Thursday, January 27, 2011

Review: Proportion and Style in Ancient Egyptian Art

Proportion and Style in Ancient Egyptian ArtProportion and Style in Ancient Egyptian Art by Gay Robins

My rating: 3 of 5 stars

This book will have different appeal depending.

I think this is of a lot of interest to anybody, who is

* interested in alternate artistic canons of the human body
* an Egyptologist
* Egyptian art

Dry, scholarly, be warned, but fascinating. I am not a researcher in the field so I tended to skim the book.

If anything, this increased my respect for ancient Egyptian art.

They had a complete system for encoding three dimensional objects in two dimensions without perspective in order to enhance the two dimensional decorative patterns. They portrayed the most typical view of each part, combining them in a seamless way, which reminds one of Cubism.

If a god (or king etc.) normally held a scepter in the right hand, they would portray the god that way if the god was facing right. They identified right with forward.

Sometimes, they would put a figure facing "backwards", to the left, to add rhythm.

If the same god were facing left, the god would be effectively mirror imaged, yet the scepter would still be in the right hand but it would be attached to the left arm.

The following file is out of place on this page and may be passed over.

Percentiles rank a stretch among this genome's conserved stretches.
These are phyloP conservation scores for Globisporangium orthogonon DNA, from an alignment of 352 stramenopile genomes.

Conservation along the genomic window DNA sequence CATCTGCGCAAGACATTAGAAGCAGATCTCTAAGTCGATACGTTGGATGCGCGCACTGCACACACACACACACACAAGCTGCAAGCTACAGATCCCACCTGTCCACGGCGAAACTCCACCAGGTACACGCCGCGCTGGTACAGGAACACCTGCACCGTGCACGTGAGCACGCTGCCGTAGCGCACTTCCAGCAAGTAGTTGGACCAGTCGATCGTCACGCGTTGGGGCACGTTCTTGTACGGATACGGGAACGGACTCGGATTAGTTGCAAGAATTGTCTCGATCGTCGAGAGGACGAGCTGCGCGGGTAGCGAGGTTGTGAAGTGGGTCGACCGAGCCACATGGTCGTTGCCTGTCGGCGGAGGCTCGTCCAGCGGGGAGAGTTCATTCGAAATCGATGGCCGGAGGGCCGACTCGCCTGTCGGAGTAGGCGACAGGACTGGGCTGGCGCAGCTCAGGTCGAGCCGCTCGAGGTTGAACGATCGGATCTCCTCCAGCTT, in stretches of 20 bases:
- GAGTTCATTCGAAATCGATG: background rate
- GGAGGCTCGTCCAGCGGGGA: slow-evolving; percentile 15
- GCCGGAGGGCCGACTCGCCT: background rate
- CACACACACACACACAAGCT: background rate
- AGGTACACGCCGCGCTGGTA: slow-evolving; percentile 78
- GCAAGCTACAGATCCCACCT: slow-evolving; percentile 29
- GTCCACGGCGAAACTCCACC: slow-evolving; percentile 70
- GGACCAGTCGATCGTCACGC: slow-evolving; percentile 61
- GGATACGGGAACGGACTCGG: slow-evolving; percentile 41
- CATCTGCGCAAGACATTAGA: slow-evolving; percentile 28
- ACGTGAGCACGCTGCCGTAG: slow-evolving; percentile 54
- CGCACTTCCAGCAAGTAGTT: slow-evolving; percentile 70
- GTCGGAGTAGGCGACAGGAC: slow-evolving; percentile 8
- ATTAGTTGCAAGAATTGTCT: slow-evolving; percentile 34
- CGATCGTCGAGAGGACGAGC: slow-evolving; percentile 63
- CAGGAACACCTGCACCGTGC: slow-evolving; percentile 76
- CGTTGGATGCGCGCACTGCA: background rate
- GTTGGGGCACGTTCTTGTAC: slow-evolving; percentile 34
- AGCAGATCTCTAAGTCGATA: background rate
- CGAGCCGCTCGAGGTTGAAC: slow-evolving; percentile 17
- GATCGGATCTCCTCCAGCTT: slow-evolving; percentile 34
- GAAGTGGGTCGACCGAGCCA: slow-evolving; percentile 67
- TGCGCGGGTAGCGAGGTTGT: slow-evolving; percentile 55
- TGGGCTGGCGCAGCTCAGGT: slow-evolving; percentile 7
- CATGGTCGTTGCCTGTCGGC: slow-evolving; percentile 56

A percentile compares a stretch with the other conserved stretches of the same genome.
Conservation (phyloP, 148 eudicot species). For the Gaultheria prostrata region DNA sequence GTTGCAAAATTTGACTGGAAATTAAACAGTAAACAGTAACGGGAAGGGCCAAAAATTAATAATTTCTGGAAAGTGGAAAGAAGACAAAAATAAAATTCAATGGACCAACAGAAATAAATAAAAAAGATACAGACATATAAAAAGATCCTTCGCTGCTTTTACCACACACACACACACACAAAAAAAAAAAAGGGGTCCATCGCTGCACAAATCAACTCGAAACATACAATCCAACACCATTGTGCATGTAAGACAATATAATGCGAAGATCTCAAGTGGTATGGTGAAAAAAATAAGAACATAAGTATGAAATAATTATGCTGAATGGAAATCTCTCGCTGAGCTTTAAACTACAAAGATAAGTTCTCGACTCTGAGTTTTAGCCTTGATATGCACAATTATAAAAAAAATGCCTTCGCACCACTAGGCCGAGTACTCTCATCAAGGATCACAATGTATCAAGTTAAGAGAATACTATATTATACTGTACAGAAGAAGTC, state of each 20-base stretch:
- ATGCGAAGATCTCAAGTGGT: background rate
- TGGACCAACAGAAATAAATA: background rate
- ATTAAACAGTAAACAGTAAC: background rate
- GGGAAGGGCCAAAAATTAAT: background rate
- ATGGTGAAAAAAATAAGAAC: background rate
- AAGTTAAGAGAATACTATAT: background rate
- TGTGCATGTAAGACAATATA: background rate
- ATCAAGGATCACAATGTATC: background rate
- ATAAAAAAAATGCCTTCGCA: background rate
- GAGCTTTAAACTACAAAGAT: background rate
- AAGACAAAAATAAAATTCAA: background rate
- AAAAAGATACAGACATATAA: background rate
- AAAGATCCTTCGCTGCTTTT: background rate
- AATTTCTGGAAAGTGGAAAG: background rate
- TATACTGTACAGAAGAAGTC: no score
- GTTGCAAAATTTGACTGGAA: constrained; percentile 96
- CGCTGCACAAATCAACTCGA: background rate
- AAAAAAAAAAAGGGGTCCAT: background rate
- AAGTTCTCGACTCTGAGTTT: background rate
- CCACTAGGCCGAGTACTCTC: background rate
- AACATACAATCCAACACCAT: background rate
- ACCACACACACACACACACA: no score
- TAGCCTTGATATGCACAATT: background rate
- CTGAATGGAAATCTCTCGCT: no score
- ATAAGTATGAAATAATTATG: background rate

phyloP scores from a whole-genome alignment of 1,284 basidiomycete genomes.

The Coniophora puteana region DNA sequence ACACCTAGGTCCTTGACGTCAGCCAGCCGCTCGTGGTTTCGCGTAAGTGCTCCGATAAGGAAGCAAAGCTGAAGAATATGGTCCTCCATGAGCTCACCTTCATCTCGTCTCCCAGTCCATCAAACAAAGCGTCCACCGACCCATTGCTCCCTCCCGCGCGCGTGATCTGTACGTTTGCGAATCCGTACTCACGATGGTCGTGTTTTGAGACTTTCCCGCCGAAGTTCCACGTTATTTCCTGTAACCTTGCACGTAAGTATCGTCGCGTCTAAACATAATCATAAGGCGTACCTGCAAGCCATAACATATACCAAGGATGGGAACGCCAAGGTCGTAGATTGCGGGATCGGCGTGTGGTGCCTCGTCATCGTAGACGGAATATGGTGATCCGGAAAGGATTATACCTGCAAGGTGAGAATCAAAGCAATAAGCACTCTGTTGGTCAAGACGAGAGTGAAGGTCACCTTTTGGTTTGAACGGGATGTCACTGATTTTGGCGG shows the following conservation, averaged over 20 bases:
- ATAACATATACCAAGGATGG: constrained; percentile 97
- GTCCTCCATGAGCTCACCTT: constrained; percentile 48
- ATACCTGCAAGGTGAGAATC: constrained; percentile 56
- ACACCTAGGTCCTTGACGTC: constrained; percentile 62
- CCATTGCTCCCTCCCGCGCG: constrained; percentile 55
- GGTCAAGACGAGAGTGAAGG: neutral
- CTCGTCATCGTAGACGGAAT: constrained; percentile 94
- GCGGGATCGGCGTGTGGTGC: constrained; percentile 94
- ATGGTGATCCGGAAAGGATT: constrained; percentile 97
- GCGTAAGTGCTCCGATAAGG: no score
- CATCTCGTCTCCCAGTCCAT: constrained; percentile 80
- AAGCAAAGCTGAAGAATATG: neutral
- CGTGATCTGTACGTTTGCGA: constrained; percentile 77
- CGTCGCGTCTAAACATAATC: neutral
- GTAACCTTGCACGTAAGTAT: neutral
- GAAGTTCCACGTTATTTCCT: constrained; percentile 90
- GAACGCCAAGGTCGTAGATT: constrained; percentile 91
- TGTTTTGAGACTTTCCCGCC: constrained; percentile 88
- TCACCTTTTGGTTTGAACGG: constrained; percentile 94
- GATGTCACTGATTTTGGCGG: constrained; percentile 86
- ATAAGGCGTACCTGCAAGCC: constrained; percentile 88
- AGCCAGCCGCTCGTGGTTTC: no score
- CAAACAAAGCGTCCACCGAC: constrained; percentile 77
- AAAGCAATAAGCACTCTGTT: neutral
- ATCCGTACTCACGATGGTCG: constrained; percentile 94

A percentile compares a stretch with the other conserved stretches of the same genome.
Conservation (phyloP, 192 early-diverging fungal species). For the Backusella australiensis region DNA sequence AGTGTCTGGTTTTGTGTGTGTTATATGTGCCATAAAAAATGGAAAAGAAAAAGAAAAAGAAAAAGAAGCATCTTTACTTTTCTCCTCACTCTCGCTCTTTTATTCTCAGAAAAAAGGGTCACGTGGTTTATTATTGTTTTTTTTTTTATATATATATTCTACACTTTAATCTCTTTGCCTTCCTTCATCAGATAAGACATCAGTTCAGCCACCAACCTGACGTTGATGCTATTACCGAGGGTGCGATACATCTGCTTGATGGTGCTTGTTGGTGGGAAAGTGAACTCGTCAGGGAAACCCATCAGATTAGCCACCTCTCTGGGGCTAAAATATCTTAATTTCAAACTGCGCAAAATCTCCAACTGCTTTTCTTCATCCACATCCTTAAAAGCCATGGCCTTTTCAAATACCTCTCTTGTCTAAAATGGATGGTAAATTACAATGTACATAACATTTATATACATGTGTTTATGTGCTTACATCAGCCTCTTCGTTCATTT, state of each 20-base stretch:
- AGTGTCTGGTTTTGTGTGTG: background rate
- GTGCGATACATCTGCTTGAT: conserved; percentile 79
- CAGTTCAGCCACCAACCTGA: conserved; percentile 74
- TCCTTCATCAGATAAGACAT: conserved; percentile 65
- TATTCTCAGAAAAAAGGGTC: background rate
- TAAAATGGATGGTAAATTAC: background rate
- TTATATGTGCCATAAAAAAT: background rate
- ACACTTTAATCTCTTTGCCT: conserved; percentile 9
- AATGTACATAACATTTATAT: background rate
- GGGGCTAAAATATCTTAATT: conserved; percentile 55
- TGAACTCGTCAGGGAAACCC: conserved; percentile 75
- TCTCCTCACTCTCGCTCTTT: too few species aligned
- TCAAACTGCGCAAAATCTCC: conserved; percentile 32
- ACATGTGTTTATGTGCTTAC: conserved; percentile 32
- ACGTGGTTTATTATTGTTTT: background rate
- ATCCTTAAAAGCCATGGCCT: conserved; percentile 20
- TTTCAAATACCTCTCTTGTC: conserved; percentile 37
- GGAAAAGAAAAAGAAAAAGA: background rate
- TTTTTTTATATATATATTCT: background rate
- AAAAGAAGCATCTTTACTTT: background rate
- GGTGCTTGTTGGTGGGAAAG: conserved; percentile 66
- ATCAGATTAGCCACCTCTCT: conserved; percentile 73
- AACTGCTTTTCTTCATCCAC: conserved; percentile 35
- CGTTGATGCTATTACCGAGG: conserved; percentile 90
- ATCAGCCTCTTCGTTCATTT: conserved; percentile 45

So the spatial logic of the scene, and the way that right/forward left/back was encoded in Egyptian art would trump the side of the hand that had the thumb in real life. And I am sure that most artists were aware of this, and it bothered them no more than blueprint of a building bothers us.

In temples the work was usually completed. But in tombs the heirs usually stopped work when uncle Anentahiptohop dropped dead, since they needed to use the tomb, and they wanted to have something left of the estate.

Anyway, because the work is incomplete, they can see the way that the work is laid out in tombs.

There is a grid system for organizing and relating the major figures. It's sort of like the heads system in western life drawing--they just don't try to cover every possible situation at any possible angle like we do, anyway that would defeat the purpose of harmonizing everything in the plane.

This mostly applies to the major figures. Minor figures were almost invariably drawn freehand. Also, they relaxed almost all of the canon in depicting battles, since these were supposed to portray conflict.

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